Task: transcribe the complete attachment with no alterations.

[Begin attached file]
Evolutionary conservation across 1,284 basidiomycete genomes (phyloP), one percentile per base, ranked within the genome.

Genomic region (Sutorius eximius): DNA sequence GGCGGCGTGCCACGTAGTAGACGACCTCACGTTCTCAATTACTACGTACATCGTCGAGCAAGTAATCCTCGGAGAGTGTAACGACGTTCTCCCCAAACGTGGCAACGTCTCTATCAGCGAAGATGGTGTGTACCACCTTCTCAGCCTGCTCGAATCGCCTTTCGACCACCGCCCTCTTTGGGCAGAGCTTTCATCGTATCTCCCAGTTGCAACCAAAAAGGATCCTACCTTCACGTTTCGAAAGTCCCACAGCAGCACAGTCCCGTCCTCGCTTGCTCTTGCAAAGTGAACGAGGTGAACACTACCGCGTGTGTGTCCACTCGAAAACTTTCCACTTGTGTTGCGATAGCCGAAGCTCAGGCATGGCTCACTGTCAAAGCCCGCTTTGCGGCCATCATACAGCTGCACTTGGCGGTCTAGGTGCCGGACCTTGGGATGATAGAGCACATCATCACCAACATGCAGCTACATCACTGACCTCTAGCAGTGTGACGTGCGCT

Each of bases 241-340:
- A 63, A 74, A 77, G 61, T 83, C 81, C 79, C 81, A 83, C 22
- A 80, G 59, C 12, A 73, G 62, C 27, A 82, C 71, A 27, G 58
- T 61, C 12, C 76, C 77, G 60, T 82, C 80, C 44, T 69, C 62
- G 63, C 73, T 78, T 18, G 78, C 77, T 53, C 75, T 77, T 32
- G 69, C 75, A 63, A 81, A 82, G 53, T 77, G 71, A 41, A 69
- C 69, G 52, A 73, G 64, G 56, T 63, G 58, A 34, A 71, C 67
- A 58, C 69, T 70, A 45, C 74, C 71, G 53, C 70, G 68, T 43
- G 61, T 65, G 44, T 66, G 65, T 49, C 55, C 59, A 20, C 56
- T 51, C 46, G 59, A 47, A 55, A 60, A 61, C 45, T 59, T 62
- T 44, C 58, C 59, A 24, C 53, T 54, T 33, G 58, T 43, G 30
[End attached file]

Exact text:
Evolutionary conservation across 1,284 basidiomycete genomes (phyloP), one percentile per base, ranked within the genome.

Genomic region (Sutorius eximius): DNA sequence GGCGGCGTGCCACGTAGTAGACGACCTCACGTTCTCAATTACTACGTACATCGTCGAGCAAGTAATCCTCGGAGAGTGTAACGACGTTCTCCCCAAACGTGGCAACGTCTCTATCAGCGAAGATGGTGTGTACCACCTTCTCAGCCTGCTCGAATCGCCTTTCGACCACCGCCCTCTTTGGGCAGAGCTTTCATCGTATCTCCCAGTTGCAACCAAAAAGGATCCTACCTTCACGTTTCGAAAGTCCCACAGCAGCACAGTCCCGTCCTCGCTTGCTCTTGCAAAGTGAACGAGGTGAACACTACCGCGTGTGTGTCCACTCGAAAACTTTCCACTTGTGTTGCGATAGCCGAAGCTCAGGCATGGCTCACTGTCAAAGCCCGCTTTGCGGCCATCATACAGCTGCACTTGGCGGTCTAGGTGCCGGACCTTGGGATGATAGAGCACATCATCACCAACATGCAGCTACATCACTGACCTCTAGCAGTGTGACGTGCGCT

Each of bases 241-340:
- A 63, A 74, A 77, G 61, T 83, C 81, C 79, C 81, A 83, C 22
- A 80, G 59, C 12, A 73, G 62, C 27, A 82, C 71, A 27, G 58
- T 61, C 12, C 76, C 77, G 60, T 82, C 80, C 44, T 69, C 62
- G 63, C 73, T 78, T 18, G 78, C 77, T 53, C 75, T 77, T 32
- G 69, C 75, A 63, A 81, A 82, G 53, T 77, G 71, A 41, A 69
- C 69, G 52, A 73, G 64, G 56, T 63, G 58, A 34, A 71, C 67
- A 58, C 69, T 70, A 45, C 74, C 71, G 53, C 70, G 68, T 43
- G 61, T 65, G 44, T 66, G 65, T 49, C 55, C 59, A 20, C 56
- T 51, C 46, G 59, A 47, A 55, A 60, A 61, C 45, T 59, T 62
- T 44, C 58, C 59, A 24, C 53, T 54, T 33, G 58, T 43, G 30